Annual Subscriptions: Why Adobe And Microsoft Want You To Pay Annually To Play Daily

Why have Adobe and Microsoft gone to an annual subscription model for Creative Suite and Office? Whenever something new and different shows up you can trace it all back to money. They want more money.

What’s the problem with an annual subscription?

Actually, it’s a good news and bad news option. The good news is that businesses know exactly what their Creative Suite or Microsoft Office expenses will be. Businesses like that kind of predictability. Also, Microsoft takes care of upgrading the apps so file version control is more easily managed. The same holds true for Adobe’s Creative Suite and the monthly payment plan.

The bad news is the math involved. Many businesses and most individuals, whether using Creative Suite or Office, don’t automatically upgrade to the latest versions, thereby robbing Adobe and Microsoft of upgrade revenue.

Ho hum. So sad, right?

Both companies go to considerable expense to get their customers to upgrade, often offering discounts in special promotions. But if you do the math, hold off for a year on upgrading to the latest versions actually saves money.

It also means less revenue and lower profits for Adobe and Microsoft.

What is it that is attractive about a subscription service? Many of Apple’s iTunes Store competitors have subscription models. All the music you want from 10 or 20-million song library is yours to download and use for one, low monthly price. What’s not to like?

Stop the subscription and you lose access to the money. Stop paying Adobe or Microsoft and you no longer have access to Creative Suite or Office. Compare that draconian response to what happens when you buy an app and then don’t upgrade to the latest and greatest version.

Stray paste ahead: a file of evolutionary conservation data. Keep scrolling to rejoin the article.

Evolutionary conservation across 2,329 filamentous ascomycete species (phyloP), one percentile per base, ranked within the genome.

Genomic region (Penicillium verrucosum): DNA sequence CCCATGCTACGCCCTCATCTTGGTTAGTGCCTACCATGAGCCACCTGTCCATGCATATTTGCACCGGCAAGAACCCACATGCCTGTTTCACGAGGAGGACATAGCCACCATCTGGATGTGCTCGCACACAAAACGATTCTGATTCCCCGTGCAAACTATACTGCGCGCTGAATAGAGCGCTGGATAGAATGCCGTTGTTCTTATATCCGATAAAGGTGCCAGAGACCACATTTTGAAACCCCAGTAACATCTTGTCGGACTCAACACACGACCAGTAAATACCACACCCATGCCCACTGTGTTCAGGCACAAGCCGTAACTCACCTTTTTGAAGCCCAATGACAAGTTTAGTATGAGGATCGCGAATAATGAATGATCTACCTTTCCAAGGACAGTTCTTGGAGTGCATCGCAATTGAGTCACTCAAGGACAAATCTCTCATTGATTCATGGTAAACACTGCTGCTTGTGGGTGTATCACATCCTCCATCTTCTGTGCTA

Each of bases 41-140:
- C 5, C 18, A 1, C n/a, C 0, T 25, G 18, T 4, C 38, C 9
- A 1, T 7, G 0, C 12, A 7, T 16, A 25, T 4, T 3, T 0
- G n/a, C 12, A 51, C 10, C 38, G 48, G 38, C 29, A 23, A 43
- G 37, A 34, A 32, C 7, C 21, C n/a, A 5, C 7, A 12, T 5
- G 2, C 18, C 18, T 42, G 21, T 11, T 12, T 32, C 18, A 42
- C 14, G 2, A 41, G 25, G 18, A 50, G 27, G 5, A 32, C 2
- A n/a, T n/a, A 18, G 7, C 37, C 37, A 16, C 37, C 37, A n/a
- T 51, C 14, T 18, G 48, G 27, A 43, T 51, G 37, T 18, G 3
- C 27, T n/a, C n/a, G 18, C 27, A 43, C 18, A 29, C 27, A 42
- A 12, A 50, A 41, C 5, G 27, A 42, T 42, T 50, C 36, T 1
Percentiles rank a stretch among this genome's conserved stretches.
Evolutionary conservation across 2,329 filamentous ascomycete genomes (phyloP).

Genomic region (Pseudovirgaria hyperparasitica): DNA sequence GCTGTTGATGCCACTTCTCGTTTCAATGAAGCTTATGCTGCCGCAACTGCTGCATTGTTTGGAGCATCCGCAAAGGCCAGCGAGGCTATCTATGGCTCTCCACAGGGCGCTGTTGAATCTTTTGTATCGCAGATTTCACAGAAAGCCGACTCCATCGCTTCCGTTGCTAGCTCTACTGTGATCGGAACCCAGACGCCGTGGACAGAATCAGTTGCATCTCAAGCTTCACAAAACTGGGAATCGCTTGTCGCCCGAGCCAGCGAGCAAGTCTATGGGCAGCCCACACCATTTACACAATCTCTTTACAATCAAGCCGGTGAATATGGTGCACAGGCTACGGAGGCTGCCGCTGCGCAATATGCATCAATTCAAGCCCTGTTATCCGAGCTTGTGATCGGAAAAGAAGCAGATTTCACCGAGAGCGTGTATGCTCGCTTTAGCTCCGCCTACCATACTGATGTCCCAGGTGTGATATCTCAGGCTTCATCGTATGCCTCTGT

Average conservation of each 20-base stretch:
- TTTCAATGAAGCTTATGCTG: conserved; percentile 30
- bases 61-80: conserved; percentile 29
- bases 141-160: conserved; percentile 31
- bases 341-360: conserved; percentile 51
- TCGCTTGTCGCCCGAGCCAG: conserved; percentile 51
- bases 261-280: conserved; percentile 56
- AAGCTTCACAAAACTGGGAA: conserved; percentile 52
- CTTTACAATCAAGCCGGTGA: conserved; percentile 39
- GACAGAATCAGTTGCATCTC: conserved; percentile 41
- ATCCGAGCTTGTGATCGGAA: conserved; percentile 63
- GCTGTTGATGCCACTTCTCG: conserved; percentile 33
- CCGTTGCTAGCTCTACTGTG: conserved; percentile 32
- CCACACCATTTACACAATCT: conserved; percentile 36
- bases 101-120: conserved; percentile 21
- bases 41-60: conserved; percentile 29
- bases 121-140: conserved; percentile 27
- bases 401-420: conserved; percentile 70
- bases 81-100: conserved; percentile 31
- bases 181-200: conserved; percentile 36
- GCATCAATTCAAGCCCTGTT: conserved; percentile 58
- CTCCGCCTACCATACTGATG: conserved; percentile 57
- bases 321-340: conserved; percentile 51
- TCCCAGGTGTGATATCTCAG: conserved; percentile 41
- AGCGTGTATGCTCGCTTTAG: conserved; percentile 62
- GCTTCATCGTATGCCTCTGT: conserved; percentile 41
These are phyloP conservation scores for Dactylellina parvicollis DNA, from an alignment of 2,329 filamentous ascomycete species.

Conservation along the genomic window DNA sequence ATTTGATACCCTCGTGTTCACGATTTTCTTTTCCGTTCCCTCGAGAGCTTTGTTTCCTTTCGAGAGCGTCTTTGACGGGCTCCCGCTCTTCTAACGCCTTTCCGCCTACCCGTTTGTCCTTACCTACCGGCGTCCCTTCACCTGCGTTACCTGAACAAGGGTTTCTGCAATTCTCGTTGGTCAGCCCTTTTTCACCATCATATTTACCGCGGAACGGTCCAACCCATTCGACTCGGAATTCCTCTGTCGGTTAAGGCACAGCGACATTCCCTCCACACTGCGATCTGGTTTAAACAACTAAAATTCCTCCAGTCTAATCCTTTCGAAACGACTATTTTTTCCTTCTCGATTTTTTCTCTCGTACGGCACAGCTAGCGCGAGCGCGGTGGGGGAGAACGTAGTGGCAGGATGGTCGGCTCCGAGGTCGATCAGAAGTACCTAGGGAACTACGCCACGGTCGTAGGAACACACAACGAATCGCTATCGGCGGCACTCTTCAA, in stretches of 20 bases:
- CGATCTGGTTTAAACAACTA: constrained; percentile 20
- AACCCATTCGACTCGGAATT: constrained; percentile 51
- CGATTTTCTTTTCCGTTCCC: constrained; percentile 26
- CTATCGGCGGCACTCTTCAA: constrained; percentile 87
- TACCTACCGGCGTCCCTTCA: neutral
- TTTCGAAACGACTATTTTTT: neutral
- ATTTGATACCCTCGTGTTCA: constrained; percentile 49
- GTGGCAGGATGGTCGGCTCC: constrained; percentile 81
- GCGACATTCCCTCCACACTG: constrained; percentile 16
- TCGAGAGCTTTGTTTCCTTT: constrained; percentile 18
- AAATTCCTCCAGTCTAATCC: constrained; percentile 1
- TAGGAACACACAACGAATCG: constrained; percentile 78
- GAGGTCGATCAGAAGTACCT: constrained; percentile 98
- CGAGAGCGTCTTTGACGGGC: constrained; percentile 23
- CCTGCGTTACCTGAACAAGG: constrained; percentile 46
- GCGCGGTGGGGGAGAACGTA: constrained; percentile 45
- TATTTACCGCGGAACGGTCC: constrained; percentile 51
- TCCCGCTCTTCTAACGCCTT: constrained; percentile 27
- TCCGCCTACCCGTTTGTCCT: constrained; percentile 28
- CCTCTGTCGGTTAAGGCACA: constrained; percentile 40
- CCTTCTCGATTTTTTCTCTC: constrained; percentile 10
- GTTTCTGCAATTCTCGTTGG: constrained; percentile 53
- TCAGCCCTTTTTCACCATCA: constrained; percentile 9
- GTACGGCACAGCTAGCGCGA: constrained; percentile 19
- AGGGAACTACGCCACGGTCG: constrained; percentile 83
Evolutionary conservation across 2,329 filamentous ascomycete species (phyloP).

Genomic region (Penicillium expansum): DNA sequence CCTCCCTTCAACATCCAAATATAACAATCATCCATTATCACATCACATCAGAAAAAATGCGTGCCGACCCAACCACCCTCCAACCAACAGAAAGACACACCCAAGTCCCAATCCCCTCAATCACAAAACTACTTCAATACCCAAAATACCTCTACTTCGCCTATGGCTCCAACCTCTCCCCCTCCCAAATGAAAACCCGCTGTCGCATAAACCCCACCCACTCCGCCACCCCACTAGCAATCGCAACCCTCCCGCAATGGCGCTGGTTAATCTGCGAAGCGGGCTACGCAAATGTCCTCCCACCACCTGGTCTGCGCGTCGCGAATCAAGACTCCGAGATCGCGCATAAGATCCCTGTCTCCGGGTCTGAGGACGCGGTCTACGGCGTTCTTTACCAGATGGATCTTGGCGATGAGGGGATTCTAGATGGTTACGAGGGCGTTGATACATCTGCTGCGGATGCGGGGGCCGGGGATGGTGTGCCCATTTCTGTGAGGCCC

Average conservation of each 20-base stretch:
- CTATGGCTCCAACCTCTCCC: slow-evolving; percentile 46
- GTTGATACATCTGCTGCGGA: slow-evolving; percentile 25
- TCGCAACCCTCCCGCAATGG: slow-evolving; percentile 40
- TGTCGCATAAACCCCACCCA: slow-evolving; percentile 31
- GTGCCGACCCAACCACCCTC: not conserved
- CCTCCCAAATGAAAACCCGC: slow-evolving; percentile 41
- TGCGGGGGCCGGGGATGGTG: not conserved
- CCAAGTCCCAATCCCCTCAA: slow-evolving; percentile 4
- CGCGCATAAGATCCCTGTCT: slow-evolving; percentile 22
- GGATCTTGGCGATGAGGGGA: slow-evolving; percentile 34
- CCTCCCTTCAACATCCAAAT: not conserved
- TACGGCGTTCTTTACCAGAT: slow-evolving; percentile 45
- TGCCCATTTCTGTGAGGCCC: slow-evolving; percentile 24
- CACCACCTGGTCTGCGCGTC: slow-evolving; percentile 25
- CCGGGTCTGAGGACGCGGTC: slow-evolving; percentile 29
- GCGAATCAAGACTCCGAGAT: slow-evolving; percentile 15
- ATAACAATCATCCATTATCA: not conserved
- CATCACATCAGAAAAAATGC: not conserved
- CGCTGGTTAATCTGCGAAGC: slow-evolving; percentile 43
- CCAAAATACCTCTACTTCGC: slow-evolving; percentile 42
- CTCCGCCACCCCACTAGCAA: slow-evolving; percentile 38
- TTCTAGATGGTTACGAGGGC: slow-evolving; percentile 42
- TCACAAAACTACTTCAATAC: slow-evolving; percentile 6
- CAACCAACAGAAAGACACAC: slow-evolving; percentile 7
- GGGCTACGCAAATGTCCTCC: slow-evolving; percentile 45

Nothing.

In the face of competition Apple may offer a subscription service of one kind or another in the iTunes Store, but Apple executives have always talked about how users like to own what they buy. A subscription to applications is more a rental agreement. Stop paying and you get kicked out of the residence.

The company where I work is flirting with annual subscriptions for both Creative Suite and Office. The company has annual maintenance agreements for hardware, and other software, so why not include the apps we use the most? That’s the reasoning.

What about you? Are you ready to go to annual or monthly app payments?

Comments

  1. John Dingler, artist says:

    This, “Stop paying Adobe or Microsoft and you no longer have access to Creative Suite or Office,” means that a corporation can go into your house and remove a product without court order and you have no “redress of grievances” such as in a court of law.

    There are two categories of so-called “big gub’mnt: 1. Various levels public gov. comprised by the gated community, city, county, state, and the Feds. 2. Corporate gov. and its vast internet spy network.

    People who hate big gov. in the public sphere should hate that MS and any other private gov. operating in the private/proprietary electronic domain is able to assert its absolutist policies on the victimized peon who is told, in essence, “if you don’t like it go somewhere else.” Where else can one go to get top products? Nowhere. This creates two classes, the have and the have way less. This class division is the basic property of class warfare unilaterally begun by the two forms of big gub’mnt.

    • Somebody is off their meds. Again. What does Adobe or Microsoft not allowing you to use what you’re not paying for have to do with big government?

      Get a life, dude. There’s a reason Faux News’ ratings are the lowest they’ve been in over a decade. People are wising up and figured out that all that trash talk about ‘big gub’mnt’ is talk and not related to facts.

  2. I’m pretty sure that the American Way is to be free enough to tell Adobe or Microsoft that I no longer want to pay them for their wares, and seek options elsewhere. That’s freedom of choice.

    As to renting software, it’s still a math proposition. If I can afford an annual fee, and the terms are acceptable, fine. If I can only afford to upgrade every few years, then that’s a different choice. Regardless, the choices are mine.

  3. I don’t see this as an intrusion. Adobe and Microsoft won’t go into your house and take back their apps if you don’t pay. Seriously. Get real.

    What will happen is simple. Each time you use the rented apps they’ll phone home for permission to launch. If you’ve paid, you can use it. If you haven’t paid, you’ll get a few warnings to pay up soon, otherwise, the app just won’t be usable.

    ‘Redress of grievances’ and ‘court of law’ is baloney. It has nothing to do with Big Brother, corporate or government.